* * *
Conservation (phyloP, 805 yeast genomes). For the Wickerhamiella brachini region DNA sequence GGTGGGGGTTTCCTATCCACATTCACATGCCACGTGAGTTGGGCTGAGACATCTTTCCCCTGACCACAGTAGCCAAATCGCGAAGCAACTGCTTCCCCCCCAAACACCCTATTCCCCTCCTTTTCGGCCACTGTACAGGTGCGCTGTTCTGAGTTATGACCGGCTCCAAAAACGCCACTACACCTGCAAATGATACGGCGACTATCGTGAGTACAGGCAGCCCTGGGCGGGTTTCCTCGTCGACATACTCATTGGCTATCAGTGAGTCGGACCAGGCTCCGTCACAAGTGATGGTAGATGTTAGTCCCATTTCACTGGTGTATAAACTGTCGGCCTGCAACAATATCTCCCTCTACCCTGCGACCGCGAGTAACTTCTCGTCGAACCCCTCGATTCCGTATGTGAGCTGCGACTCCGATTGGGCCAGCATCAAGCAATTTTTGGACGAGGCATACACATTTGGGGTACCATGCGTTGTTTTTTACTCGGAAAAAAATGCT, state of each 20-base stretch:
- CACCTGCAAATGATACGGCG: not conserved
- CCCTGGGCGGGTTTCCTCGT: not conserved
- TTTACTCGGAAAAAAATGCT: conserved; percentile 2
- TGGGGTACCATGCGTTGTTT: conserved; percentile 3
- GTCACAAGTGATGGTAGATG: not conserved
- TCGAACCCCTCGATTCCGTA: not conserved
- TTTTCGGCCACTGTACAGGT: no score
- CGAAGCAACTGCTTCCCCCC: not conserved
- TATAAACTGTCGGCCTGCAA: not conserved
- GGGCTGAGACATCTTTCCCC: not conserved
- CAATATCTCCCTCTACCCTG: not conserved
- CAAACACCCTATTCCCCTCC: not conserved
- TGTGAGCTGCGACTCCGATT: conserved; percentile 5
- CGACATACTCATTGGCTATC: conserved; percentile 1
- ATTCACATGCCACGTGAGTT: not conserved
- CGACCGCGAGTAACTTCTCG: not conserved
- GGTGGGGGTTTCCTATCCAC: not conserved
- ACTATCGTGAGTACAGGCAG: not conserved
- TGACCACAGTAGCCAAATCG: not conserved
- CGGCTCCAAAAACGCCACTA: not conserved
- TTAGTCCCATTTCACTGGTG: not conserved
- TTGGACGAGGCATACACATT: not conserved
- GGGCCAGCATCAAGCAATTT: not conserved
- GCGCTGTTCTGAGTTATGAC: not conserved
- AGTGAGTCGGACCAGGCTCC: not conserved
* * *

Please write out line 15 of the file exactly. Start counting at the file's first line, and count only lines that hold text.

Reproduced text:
- CGACATACTCATTGGCTATC: conserved; percentile 1